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Death Row prisoners in the Bahamas may have their sentences commuted to life imprisonment following a landmark Privy Council ruling.
The council commuted the sentences of two Bahamians after ruling that the delay that had occurred between their convictions and the launching of their appeal procedures, was "cruel" and "inhumane".
It has ruled that a period of three and-a-half years in prison awaiting execution "with all the agony of mind which that entails, would in the circumstances be so prolonged a time as to render execution cruel or inhuman punishment".
Since 1993 the Bahamian authorities have followed a Privy Council ruling which set down five years as the maximum delay period after commuting the death sentences of two
Jamaicans who had been on death row for 14 years.
But the Privy Council has decided that the appeal process in the Bahamas should not take as long as five years because, unlike Jamaica, it is not a signatory to the United Nations Covenant on Human Rights, which means its appeals procedures are less complex.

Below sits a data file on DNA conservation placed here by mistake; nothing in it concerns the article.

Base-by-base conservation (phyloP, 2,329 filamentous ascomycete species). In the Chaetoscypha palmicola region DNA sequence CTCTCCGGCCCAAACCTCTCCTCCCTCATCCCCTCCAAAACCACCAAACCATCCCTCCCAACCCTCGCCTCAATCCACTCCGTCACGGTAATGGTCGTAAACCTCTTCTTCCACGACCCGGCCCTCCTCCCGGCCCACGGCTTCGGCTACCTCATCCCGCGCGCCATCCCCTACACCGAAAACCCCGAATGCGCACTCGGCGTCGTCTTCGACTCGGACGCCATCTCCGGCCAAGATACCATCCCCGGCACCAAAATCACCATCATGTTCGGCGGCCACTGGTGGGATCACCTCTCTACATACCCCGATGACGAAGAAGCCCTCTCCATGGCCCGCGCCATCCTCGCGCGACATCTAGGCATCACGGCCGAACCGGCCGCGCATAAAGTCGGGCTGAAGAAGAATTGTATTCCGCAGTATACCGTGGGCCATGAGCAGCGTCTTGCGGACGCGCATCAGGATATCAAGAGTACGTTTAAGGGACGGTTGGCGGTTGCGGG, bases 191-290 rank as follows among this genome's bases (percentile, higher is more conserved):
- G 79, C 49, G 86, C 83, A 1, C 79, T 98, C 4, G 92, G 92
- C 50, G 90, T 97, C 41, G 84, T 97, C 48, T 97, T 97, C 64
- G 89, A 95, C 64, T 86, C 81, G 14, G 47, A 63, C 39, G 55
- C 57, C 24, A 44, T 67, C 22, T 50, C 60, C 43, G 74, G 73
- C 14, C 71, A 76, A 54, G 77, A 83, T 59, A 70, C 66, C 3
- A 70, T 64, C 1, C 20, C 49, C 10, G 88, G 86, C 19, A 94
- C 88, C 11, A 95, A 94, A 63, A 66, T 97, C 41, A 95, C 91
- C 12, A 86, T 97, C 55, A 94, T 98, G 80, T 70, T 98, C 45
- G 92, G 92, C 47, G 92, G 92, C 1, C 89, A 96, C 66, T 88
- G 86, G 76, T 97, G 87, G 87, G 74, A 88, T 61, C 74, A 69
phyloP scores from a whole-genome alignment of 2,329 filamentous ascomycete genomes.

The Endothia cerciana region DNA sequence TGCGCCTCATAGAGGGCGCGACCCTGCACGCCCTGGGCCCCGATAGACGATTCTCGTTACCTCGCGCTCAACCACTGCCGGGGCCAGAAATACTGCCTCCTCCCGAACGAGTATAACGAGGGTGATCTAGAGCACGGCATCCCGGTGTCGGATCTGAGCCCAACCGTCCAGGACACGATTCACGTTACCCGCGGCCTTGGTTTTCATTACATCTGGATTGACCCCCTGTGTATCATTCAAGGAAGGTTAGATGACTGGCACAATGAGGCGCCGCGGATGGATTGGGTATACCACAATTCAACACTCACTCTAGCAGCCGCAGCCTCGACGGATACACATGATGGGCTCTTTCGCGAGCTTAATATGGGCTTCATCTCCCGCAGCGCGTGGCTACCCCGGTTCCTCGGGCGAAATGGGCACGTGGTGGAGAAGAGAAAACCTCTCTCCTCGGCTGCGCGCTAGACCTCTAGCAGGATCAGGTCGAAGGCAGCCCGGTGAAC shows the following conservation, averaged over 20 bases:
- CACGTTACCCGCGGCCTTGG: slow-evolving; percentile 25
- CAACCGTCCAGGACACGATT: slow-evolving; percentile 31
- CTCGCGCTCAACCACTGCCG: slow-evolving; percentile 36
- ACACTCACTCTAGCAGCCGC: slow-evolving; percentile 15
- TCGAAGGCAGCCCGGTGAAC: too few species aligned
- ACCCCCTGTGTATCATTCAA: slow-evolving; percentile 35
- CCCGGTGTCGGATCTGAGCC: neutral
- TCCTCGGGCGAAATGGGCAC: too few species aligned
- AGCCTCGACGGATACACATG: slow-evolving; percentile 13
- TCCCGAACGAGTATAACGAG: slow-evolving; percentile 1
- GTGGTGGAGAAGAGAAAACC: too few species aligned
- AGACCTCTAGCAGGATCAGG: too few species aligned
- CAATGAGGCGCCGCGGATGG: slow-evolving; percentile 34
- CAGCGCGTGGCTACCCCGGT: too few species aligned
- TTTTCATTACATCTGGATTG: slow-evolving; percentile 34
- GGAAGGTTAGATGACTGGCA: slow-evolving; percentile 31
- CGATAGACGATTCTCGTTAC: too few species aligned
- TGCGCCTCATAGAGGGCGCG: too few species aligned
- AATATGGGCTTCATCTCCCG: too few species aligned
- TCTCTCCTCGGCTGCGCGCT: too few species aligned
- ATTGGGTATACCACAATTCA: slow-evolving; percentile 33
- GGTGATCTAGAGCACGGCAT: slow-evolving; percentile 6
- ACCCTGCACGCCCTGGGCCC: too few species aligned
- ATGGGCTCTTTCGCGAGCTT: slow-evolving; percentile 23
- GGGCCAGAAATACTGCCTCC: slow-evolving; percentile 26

According to Richard Sallybanks, of Burton Copeland, who acted for one of the prisoners, there are currently around 40 prisoners on death row in the Bahamas. A number of these are now likely to have their sentences commuted.
Sallybanks said: "The Council was keen to avoid employing a mathematical approach to the commuting of sentences. It is hoped over the next few months that the Bahamian authorities will consider each case individually."
The other case was taken on by Rae Lindsay, a public international lawyer from Clifford Chance.
Lindsay and Sallybanks are members of a pro bono panel of London firms which take on death row appeal cases from the Caribbean.